A Facebook post by Hamzeh Daoud ’20, in which he threatened to “physically fight” Zionist students, has sparked debate over not only Israeli-Palestinian relations, but also over the limits of students’ speech and the potential consequences of an online threat.
In his original post, Daoud wrote, “I’m gonna physically fight Zionists on campus next year if someone comes at me with their ‘Israel is a democracy’ bullshit. And after I abolish your ass I’ll go ahead and work every day for the rest of my life to abolish your petty ass ethno-supremacist, settler-colonial state.” In the same post, Daoud shared a link leading to a opinions piece on an Israeli news website that states “Jewish Nation-state Law Makes Discrimination in Israel Constitutional.”
Daoud edited the post at 2:21 p.m. Friday, nearly four hours after originally posting it. He changed the word “physically” to “intellectually,” and added, “I edited this post because I realize intellectually beating zionists is the only way to go. Physical fighting is never an answer to when trying to prove people wrong.”
On Saturday, the Stanford College Republicans (SCR) suggested that the University fire Daoud, who is a member of Stanford Students for Justice in Palestine (SJP), from his RA position due to his post physically threatening Zionist students at Stanford. Although Daoud edited his original post, which was made at 10:40 a.m. Friday, SCR posted a screenshot of the original to its Facebook page.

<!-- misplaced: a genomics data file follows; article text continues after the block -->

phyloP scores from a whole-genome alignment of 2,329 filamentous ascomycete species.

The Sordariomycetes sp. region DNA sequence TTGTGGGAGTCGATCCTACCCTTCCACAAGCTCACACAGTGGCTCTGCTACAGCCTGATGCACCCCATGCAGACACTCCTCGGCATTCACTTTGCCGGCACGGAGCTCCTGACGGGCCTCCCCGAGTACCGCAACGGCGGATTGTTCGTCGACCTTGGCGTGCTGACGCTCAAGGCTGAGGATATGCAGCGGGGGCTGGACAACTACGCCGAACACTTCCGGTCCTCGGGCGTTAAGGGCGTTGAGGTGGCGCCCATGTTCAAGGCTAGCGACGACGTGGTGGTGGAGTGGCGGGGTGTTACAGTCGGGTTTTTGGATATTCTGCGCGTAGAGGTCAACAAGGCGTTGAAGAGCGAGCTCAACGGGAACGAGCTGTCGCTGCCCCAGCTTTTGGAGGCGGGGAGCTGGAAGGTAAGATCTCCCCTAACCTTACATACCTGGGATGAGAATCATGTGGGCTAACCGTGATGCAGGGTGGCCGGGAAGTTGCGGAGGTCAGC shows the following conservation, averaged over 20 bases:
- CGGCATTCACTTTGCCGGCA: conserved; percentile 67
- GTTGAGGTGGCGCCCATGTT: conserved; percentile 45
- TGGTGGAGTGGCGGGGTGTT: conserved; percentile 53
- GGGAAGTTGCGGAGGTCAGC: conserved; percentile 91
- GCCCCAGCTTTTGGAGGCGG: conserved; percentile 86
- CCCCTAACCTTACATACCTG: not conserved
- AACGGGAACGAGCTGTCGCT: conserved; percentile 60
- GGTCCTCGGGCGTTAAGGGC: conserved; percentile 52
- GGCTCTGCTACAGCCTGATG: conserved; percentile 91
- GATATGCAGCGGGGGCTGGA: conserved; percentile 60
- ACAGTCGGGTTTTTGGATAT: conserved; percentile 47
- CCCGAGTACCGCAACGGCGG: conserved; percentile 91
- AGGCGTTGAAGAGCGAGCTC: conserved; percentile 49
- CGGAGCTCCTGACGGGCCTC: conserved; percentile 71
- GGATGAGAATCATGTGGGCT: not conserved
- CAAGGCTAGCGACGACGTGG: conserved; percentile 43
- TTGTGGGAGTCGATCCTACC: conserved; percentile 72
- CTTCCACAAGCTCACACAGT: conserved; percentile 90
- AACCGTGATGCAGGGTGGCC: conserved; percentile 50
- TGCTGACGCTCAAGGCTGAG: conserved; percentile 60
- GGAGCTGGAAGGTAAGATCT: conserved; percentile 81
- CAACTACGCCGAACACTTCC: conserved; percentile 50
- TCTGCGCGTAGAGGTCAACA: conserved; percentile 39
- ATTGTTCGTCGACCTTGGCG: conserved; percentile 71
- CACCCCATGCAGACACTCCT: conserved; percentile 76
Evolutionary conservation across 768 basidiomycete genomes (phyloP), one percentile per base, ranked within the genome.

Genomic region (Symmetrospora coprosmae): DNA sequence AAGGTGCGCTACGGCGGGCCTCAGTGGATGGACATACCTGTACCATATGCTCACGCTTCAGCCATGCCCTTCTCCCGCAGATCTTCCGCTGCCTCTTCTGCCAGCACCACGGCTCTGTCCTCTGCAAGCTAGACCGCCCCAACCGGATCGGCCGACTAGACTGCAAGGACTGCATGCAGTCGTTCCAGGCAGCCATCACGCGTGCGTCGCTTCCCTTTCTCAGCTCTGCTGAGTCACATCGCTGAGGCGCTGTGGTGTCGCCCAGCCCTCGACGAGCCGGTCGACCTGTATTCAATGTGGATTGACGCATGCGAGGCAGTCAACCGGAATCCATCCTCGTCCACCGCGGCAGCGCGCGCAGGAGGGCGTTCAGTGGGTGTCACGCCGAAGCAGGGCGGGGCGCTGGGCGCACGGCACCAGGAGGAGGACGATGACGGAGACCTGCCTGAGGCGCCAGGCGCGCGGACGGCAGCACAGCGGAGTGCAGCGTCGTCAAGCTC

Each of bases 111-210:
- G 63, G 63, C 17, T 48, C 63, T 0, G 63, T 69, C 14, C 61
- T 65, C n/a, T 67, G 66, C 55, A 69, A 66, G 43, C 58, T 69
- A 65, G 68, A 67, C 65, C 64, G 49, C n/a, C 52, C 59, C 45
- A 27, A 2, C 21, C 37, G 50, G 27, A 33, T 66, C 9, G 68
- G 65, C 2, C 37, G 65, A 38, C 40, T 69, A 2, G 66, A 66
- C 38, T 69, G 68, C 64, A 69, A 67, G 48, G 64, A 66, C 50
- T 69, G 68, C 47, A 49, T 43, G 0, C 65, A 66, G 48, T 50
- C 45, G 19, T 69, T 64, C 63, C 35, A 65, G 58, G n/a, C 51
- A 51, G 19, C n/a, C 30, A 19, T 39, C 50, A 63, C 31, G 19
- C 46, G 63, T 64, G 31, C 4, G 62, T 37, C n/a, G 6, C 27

“SCR is disgusted by a threat of violence issued by Hamzeh Daoud, a rising junior at Stanford University, toward pro-Israel students,” the organization wrote. “Threatening to assault other students who hold a different point of view is anathema to a free society and any kind of education, let alone the operation of the premier research university in the world.”
Daoud, who will be a Residential Assistant in Norcliffe in the fall and who previously served on the Undergraduate Senate, wrote in an email to The Daily that his post was a “spur-of-the-moment emotional reaction” to the law.